Our answer: Friendsroll. FriendsRoll enables your readers to sign up to appear on your list of Friends. Any data they provide will stay with the blogger, not reside on some external site. So the relationship is directly between us. No third party involved.

Get them together or separately
I think Friendsroll and Toplinks work best together. But you can install them individually or together.

Both plugins can be downloaded from the Friendsroll site. Try them out – let us know what you think.

Thanks to some very talented people

I’m very lucky to work with some truly talented developers and designers at 76design. Thanks to the great 76design team who worked on this: Julie Haché, Shawn McCann, Brett Tackaberry, Steve Palmer and the project’s leader, Steve Lounsbury. And thanks to to Tod Maffin, who may recall that this idea originally emerged in a discussion that we had in Vancouver last summer.

All that’s missing is you

Oh, by the way. This is a real Social Media project. The plug-ins can be downloaded and used for free. And the promotion budget to let people know about this is $0.

So, I’m hoping that if you like the concept of Friendsroll and Toplinks, you’ll post about them and encourage others to try them out and give us their feedback on them. Only through being used and talked about will we be able to improve on this first effort.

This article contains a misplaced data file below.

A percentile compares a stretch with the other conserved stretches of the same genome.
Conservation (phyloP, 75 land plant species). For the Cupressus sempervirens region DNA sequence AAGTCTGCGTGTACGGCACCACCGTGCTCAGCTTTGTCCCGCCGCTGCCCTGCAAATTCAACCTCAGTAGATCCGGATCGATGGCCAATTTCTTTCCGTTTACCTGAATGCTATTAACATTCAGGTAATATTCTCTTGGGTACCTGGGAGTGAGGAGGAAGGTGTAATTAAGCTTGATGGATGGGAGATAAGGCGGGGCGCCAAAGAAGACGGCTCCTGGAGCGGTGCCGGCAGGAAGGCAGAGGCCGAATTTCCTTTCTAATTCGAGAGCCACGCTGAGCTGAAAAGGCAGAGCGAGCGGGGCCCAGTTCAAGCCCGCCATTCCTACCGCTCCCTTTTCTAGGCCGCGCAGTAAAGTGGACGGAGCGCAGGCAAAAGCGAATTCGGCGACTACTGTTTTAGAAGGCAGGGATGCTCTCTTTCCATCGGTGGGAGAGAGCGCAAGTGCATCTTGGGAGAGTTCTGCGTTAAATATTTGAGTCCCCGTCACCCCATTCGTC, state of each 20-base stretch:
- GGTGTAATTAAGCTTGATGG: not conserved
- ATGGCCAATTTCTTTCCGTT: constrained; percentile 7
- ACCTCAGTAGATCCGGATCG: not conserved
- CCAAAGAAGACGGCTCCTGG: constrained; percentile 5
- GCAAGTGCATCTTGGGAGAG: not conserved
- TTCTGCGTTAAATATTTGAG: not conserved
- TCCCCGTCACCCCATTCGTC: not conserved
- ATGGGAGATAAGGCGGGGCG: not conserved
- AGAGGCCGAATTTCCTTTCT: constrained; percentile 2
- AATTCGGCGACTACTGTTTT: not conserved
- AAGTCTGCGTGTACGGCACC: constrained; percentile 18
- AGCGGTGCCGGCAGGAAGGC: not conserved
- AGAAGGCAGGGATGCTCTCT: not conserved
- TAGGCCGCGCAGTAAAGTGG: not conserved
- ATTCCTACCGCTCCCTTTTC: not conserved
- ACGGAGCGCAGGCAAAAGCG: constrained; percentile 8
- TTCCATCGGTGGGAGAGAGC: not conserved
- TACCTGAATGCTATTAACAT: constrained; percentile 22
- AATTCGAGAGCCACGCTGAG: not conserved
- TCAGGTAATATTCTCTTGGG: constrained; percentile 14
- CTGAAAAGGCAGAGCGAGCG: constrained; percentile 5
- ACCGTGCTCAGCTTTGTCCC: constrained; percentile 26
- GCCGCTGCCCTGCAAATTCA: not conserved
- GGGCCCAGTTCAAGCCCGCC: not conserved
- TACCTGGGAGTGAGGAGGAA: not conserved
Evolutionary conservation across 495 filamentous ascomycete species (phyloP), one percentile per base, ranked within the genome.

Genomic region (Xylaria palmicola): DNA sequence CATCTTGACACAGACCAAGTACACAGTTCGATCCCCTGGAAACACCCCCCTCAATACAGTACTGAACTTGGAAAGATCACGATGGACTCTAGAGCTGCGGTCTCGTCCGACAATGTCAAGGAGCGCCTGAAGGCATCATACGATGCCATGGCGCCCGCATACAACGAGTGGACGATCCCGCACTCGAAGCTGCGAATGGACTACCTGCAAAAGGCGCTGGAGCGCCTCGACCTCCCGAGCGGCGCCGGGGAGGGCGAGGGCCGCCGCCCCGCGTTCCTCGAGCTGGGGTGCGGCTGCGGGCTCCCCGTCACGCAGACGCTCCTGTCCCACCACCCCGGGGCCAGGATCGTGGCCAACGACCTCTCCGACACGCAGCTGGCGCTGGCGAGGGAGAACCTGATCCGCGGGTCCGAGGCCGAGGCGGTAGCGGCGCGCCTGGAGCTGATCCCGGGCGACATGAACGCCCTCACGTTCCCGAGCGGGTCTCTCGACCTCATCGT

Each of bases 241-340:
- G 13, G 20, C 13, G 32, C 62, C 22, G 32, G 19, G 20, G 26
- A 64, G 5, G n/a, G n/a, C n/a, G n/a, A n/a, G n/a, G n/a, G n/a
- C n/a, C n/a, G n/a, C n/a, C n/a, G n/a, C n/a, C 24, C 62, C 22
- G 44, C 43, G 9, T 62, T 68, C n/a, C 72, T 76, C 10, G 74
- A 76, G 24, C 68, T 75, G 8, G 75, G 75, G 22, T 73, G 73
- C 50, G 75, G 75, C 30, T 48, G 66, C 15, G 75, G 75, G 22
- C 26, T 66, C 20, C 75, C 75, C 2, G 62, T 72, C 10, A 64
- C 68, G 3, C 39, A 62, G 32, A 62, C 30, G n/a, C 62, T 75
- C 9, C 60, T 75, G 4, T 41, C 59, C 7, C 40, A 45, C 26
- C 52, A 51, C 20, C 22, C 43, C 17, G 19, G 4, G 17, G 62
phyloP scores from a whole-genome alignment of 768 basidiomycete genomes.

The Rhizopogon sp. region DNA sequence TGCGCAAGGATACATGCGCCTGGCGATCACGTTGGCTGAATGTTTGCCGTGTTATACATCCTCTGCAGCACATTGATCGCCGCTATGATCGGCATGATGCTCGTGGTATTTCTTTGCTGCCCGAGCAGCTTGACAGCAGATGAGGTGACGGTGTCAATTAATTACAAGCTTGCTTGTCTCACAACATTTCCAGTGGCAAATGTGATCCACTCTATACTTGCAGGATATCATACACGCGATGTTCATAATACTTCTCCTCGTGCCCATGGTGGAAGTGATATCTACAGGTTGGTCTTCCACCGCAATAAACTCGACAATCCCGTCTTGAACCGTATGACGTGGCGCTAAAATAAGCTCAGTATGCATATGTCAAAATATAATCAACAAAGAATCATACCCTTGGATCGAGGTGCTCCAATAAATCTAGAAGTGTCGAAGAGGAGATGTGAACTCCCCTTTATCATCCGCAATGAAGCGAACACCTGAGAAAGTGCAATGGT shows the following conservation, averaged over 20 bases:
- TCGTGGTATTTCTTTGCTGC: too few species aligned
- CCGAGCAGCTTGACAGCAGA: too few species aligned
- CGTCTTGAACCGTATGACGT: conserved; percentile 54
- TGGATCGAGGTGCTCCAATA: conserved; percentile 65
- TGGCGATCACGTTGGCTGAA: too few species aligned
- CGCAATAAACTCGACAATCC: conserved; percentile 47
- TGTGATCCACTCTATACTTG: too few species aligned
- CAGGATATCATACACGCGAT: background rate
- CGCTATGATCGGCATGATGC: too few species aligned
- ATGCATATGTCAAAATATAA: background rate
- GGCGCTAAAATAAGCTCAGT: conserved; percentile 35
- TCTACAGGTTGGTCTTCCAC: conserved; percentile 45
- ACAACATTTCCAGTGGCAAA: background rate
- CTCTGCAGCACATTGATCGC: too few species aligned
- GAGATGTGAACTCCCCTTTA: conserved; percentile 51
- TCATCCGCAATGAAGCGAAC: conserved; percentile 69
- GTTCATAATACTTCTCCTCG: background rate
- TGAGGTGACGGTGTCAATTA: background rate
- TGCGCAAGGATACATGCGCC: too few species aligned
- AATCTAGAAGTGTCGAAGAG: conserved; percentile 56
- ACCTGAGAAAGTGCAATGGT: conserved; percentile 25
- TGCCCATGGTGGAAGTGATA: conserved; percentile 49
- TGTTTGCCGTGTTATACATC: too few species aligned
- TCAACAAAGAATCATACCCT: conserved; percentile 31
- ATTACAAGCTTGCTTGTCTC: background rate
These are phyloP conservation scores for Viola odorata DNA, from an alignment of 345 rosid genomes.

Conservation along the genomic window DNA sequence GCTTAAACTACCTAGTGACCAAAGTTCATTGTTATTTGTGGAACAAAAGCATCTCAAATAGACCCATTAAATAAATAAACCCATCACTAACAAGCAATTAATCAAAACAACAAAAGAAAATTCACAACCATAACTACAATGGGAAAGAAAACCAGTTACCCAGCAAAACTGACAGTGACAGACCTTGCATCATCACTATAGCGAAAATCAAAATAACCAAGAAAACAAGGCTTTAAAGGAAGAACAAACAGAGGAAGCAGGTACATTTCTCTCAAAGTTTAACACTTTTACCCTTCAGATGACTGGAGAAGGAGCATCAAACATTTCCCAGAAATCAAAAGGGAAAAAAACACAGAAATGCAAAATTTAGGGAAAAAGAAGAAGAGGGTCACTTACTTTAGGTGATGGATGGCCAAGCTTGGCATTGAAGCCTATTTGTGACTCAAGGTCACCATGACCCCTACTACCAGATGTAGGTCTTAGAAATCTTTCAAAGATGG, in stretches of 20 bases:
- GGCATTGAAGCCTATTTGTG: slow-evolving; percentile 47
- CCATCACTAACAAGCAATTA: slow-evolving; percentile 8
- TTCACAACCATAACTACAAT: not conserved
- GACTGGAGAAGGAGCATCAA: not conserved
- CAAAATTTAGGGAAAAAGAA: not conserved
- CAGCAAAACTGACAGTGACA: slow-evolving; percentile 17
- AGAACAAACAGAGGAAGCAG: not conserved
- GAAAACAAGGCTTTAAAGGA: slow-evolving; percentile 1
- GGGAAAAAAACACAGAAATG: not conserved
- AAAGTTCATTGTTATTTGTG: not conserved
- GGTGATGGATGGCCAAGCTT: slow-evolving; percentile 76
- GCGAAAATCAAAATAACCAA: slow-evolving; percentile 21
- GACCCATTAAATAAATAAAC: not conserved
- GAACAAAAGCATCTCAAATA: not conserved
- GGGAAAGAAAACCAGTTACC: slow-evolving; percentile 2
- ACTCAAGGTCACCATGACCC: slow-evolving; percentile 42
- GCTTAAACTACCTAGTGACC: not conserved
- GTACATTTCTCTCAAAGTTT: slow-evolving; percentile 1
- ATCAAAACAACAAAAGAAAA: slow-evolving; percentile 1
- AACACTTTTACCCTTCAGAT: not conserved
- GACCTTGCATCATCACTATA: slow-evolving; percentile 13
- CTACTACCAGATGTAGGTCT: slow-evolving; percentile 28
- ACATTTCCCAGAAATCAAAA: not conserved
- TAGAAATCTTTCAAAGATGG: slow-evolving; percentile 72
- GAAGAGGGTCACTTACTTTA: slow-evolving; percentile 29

Basic Do's and Don't's for Corporate Bloggers

I was asked to provide some advice on Corporate Blogging Do’s and Don’t’s for an upcoming article in the Globe and Mail. Here’s what I suggested:


Listen first.

Social media is about communities of interest. Before you start writing, you should find your online community. Who writes about the things you care about? Who do you find most insightful and persuasive. Subscribe to their feeds, read them regularly and comment on their blogs. Doing this before you start to write your own blog will give you both a better sense of what you have to say that will benefit the people you care about. It will also help you to build your own credibility with them.

Write about things you are passionate about.

After the rush of the first few posts is over, it may become harder to generate posts. If you write about the things that interest you and on which you have a definite point of view, you’ll find that you are able to sustain your blog for the long term.